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02 Sep 2019

Round Table: The Knowability of God

The Scriptures are somewhat ambiguous about how fully God can be known by human beings. On the one hand, the Son has revealed God to be our Father and has pioneered the path of faith—offering unprecedented access through grace. Jesus teaches that the pure in heart “will see God” (Matt 5:8). Likewise in the first Johannine epistle: “Beloved, we are God’s children now; what we will be has not yet been revealed. What we do

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01 Aug 2019

Not So “Young, Restless, Reformed” Anymore?

A few months ago, after reading Timon Cline’s review, I watched the recent documentary film Calvinist. The film is not a history of the Reformed tradition or even of the “doctrines of grace’ themselves.  Rather, it’s a celebration of a distinctly contemporary moment in American Christianity—namely, the “Calvinist turn” in evangelical theology and culture that goes by the moniker Young, Restless, and Reformed (often abbreviated “YRR”). In the film’s optimistic telling, this particular revival of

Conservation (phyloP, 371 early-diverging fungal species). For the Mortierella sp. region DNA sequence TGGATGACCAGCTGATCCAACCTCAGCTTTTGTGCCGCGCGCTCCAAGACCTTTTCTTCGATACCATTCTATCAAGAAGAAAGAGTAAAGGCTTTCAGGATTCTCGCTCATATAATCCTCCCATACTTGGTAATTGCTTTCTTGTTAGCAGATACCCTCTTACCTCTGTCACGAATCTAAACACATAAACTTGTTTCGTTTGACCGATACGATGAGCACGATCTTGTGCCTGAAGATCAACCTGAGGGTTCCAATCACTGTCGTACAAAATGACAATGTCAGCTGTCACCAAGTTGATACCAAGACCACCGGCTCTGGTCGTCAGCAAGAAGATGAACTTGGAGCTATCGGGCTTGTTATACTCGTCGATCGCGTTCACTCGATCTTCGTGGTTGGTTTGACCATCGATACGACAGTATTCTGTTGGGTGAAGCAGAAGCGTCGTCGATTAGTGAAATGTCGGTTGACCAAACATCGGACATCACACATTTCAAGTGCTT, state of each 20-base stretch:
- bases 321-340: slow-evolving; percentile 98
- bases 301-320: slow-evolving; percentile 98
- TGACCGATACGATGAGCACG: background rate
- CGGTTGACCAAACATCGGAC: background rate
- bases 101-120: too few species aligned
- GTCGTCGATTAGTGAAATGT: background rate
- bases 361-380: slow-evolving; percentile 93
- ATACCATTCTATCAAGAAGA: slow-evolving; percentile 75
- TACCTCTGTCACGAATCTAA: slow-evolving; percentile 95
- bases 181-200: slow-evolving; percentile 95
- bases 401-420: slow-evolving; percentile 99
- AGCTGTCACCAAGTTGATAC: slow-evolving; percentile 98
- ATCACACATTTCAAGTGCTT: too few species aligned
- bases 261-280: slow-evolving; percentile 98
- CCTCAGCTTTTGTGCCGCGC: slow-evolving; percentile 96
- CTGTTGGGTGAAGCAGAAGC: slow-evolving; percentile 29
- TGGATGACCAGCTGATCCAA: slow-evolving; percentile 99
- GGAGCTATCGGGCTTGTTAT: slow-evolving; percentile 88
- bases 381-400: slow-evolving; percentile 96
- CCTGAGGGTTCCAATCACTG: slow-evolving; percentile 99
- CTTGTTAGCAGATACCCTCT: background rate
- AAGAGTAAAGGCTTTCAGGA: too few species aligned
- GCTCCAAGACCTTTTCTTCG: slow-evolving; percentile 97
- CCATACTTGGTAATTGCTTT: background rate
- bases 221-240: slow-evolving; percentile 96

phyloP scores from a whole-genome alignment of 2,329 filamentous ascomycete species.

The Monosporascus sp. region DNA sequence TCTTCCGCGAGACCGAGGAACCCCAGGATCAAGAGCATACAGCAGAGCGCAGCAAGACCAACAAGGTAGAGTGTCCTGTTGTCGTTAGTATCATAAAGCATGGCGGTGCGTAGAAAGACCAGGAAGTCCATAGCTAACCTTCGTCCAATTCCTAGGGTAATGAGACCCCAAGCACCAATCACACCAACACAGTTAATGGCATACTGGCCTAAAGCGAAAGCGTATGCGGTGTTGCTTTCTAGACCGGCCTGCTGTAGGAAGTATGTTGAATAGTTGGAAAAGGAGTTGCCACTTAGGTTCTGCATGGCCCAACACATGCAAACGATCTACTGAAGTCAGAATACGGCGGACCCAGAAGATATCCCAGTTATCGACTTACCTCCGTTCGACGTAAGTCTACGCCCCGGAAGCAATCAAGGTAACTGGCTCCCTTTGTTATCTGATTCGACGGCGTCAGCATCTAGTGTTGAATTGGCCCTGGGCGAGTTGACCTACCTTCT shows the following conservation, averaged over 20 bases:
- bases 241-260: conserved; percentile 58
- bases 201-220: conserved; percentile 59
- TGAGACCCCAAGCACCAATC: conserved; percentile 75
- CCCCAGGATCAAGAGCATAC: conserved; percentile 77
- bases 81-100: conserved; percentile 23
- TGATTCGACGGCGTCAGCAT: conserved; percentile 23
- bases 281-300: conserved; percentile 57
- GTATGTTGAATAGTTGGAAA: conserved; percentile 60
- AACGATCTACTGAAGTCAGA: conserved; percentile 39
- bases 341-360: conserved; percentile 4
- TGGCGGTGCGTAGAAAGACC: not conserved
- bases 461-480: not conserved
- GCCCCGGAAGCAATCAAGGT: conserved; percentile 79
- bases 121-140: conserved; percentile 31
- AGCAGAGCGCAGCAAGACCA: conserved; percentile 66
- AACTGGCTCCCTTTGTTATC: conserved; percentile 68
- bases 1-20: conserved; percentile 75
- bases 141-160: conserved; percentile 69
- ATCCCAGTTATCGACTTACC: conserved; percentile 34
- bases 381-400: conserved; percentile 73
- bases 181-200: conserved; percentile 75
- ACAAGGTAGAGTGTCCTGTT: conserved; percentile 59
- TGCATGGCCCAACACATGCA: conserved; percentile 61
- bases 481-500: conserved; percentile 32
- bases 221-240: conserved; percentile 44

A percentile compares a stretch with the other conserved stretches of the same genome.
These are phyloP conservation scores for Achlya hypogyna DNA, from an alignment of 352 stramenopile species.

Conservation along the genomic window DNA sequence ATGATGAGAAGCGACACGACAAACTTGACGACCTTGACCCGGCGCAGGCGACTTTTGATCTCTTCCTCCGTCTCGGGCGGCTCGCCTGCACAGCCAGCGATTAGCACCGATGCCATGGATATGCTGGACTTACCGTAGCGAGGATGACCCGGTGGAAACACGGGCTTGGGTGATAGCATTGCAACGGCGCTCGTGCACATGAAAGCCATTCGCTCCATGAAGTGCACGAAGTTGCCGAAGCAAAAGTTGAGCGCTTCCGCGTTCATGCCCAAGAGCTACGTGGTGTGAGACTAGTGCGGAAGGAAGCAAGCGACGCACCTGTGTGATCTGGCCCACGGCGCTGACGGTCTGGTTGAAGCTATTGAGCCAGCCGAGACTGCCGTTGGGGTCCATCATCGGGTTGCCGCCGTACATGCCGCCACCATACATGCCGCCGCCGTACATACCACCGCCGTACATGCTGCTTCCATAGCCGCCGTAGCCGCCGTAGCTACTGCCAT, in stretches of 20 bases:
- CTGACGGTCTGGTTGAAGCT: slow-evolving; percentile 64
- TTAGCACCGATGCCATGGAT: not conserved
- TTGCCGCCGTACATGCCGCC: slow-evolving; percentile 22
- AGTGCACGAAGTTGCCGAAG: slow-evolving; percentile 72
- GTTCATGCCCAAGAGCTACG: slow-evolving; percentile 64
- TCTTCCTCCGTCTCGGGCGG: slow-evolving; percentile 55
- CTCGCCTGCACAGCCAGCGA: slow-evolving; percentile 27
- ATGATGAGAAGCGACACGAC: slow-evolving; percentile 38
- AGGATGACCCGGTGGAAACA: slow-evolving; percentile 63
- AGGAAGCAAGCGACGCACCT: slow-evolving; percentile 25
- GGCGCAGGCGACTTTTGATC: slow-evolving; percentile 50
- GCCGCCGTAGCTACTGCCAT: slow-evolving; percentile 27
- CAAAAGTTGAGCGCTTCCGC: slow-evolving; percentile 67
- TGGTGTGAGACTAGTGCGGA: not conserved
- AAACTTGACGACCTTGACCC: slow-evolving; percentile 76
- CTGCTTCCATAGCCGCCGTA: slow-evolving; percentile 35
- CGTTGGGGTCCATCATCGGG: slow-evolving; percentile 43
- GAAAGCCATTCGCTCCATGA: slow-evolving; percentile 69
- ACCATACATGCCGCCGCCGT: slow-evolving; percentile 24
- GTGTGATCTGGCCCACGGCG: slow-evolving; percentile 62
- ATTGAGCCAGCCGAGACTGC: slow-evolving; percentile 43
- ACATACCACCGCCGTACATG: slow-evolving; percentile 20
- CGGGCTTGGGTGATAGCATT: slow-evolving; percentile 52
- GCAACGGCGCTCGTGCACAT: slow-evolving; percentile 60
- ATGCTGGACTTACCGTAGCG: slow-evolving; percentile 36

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08 Jun 2019

The Necessity of Contingency, Part 3: Act and Potency

This is the third installment in the series stemming from my original post, “The Necessity of Contingency.” You can view part two here. In the last post, I discussed the ontological presupposition behind classical theism, namely, man’s dependence. The goal of this post is to establish another foundational metaphysical presupposition of classical theism which will permit fuller discussion of causality, God’s knowledge, and human freedom in a later piece. What is laid out below is

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15 May 2019

The Reformed Tradition and Human Freedom: An Overview of the Scholarship